Fast-food workers plan to caravan across Orange County on Wednesday, July 27, demanding passage of a bill aimed at protecting them from sexual harassment, wage theft, safety violations and violence in the workplace.
Assembly Bill 257, also known as the “FAST Food Recovery Act,” would create a state-run council to negotiate wages, hours and working conditions for the more than 700,000 fast-food employees in California.
The measure was passed in the Senate Labor, Public Employment and Retirement Committee last month and is set to be heard Aug. 11 in the Senate Appropriations Committee before heading to a full Senate vote later that month.
Laura Pozos, who works at a McDonald’s in Los Angeles, said the $16 an hour she earns isn’t enough.
“They’ve cut our hours,” the 59-year-old East Los Angeles resident said recently. “I work 33 to 34 hours a week and it’s not enough to pay my bills. My light bill alone is $200 a month. These are miserable wages.”
The employees plan to take their demands directly to the district offices of Sen. Dave Min, D-Irvine, and Sen. Josh Newman, D-Fullerton, who have yet to take a position on the bill. They’re urging them to side with frontline workers, rather than cash-rich, fast food corporations.
They also plan to visit the corporate headquarters of Taco Bell, Chipotle and El Pollo Loco.
The Service Employees International Union is pushing for the passage of AB 257 as part of its “Fight for $15 and a Union” campaign. Los Angeles adopted a $15 minimum wage in 2015 and California followed suit in 2016, but unionization in the industry has been elusive.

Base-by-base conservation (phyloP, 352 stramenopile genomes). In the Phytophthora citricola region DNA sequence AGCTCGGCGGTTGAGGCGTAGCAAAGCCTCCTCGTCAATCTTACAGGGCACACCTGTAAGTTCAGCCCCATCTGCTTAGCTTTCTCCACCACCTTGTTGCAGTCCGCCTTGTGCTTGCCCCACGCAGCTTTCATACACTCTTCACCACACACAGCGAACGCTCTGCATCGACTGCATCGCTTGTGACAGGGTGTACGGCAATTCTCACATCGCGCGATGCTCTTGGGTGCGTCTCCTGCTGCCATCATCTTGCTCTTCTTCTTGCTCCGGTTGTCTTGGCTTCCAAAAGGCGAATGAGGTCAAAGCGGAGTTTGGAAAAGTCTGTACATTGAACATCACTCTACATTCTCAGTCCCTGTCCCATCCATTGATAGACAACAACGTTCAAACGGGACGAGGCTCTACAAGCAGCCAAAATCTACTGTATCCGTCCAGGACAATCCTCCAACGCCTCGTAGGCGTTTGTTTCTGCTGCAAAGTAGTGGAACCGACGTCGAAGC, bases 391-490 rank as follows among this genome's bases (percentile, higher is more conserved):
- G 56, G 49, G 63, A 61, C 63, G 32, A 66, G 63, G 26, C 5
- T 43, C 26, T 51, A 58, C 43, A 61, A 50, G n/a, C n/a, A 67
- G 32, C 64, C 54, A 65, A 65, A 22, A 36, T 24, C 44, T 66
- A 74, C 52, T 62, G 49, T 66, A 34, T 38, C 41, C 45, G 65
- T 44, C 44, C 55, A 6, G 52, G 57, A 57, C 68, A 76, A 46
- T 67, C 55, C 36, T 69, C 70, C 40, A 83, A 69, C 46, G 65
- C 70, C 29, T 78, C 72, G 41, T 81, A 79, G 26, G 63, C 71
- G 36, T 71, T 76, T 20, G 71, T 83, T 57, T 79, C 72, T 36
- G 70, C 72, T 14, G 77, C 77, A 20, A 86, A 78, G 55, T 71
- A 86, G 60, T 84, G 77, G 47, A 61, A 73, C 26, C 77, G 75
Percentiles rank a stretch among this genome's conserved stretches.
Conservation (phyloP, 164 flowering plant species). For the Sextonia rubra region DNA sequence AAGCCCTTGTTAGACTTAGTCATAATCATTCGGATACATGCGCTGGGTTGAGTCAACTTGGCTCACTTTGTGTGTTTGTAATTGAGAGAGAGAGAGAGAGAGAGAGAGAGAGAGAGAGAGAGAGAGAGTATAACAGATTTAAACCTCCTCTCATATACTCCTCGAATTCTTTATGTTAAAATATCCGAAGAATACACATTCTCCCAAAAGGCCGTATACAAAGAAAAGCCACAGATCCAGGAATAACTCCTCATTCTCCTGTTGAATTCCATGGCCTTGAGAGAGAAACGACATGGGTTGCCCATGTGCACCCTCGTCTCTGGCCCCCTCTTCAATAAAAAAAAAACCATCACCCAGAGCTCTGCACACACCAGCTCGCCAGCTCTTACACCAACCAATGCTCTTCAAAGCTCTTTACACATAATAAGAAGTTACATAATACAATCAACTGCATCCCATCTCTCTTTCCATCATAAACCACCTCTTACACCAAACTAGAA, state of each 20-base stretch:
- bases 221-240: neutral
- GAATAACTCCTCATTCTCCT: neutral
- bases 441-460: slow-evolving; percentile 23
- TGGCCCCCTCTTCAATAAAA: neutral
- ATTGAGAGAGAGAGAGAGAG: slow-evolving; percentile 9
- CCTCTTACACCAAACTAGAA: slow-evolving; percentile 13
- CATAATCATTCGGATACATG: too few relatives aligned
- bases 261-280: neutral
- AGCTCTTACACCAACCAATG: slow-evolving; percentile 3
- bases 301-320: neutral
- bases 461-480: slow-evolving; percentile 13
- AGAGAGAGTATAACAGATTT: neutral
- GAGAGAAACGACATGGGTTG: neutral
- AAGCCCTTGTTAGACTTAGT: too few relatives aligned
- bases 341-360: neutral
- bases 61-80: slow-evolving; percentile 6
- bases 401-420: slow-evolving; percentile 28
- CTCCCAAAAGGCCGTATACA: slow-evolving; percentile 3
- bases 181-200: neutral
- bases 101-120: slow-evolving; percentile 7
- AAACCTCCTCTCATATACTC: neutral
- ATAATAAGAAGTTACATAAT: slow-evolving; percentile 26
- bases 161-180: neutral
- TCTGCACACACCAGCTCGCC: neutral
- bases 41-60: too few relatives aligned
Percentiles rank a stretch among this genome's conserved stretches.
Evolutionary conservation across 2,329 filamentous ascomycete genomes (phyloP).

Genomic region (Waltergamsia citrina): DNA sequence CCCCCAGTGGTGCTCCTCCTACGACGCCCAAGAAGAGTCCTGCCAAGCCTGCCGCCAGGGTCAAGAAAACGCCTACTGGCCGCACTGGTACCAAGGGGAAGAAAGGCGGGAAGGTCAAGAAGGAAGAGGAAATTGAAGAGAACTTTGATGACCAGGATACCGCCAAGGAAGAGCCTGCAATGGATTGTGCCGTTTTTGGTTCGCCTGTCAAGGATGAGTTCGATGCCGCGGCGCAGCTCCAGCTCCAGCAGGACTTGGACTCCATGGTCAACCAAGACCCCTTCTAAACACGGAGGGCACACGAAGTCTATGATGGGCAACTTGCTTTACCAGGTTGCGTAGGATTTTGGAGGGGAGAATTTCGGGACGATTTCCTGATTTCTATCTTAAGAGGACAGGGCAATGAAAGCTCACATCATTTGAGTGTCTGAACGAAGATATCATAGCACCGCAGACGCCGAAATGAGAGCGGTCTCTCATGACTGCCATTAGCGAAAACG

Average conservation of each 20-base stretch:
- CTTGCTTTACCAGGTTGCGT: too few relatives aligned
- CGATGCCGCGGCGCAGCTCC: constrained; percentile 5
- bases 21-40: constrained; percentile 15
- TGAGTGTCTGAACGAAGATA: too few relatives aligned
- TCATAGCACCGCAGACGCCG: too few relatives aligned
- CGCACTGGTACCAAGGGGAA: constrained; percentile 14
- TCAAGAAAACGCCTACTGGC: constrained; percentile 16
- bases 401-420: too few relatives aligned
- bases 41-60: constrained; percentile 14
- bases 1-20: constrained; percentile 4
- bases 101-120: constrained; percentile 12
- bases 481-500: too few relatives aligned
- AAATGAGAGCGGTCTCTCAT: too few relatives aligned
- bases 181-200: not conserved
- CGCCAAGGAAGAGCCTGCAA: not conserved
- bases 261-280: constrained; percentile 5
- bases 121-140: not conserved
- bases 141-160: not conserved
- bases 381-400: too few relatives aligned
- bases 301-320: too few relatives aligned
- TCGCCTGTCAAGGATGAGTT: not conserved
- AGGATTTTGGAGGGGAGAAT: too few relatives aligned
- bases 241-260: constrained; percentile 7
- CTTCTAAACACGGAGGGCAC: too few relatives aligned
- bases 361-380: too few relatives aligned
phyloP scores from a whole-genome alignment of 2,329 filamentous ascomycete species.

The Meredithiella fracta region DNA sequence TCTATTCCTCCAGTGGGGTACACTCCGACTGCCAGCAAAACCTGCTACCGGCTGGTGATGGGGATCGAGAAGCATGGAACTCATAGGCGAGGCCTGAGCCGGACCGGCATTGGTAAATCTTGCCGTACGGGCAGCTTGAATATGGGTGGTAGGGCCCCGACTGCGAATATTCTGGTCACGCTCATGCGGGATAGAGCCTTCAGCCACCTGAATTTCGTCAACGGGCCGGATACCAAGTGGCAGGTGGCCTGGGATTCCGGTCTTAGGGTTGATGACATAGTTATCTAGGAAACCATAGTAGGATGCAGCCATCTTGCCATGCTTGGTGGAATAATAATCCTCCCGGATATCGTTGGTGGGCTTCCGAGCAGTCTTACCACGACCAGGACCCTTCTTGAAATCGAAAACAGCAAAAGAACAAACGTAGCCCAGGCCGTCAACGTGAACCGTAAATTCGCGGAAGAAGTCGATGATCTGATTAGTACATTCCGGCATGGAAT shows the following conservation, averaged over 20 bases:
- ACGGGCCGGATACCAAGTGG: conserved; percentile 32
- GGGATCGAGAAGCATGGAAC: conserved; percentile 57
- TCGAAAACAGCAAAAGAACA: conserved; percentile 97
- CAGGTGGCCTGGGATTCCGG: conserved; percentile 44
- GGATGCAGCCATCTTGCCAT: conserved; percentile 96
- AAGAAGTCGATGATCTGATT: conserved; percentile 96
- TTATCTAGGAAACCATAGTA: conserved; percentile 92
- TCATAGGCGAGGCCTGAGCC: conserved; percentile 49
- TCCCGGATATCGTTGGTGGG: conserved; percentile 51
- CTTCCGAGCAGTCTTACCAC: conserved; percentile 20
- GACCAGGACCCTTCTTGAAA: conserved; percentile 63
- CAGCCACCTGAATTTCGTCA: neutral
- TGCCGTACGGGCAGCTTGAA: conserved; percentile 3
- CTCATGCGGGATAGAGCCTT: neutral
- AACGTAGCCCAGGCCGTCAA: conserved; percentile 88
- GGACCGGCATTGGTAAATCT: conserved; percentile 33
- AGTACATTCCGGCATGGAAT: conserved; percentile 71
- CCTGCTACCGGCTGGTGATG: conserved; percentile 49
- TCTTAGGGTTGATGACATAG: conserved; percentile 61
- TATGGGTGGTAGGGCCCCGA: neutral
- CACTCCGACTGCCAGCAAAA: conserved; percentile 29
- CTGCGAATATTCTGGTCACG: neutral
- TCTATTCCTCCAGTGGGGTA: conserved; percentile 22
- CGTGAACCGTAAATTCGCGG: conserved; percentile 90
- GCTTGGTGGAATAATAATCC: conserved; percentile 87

Hundreds of fast-food workers held a similar gathering last month at Los Angeles City Hall as part of a statewide, one-day rally among fast-food employees.
Opposition to the bill
Some are not so quick to support AB 257.
The California Restaurant Association says the Golden State already has some of the nation’s strictest worker protection laws. The organization said California should instead fund its backlogged wage-theft and workplace-violation investigators.
“We believe the system is set up to be robust and protective,” association spokesman Matt Sutton said last month. “There’s a pathway for people, and they use it all the time.”
Franchisors and franchisees say AB 257 is unnecessary and burdensome and would raise prices for working-class customers.
“Inflation is top of mind for everybody,” said Jeff Hanscom, a spokesman for the International Franchise Association, which represents corporations and franchisees. “It just doesn’t make sense.”
AB 257 would give workers and franchisees a seat at the table to better negotiate for wage hikes, increased on-the-job protections and the resources needed for the restaurants to operate safely and in compliance with the law.
Pozos said she’s also experienced discrimination at her job.
“There is favoritism in our workplace,” she said. “Some workers are getting 40 hours a week, but others don’t.”
Mauricio Juarez, who works as an assistant cook at a Jack in the Box in San Diego, plans to participate in Wednesday’s rally. He says his work conditions are bad.
“We deal with issues of extreme heat,” the 62-year-old employee said. “Sometimes it gets over 100 degrees in the fryer area where I work … but we have to do it.”
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Juarez currently earns $15 an hour but would like to see that boosted to $20.
A January 2022 report from the UCLA Labor Center notes that even before COVID-19, fast food workers in Los Angeles County faced “disproportionately high rates of injury, workplace violence, harassment, retaliation and wage theft.”
Fifty-seven percent of workers surveyed said they were victims of multiple forms of wage theft, the report said, and a third of those surveyed said they suffered retaliation for asking to be paid properly, taking a sick day or asking to be paid for a sick day.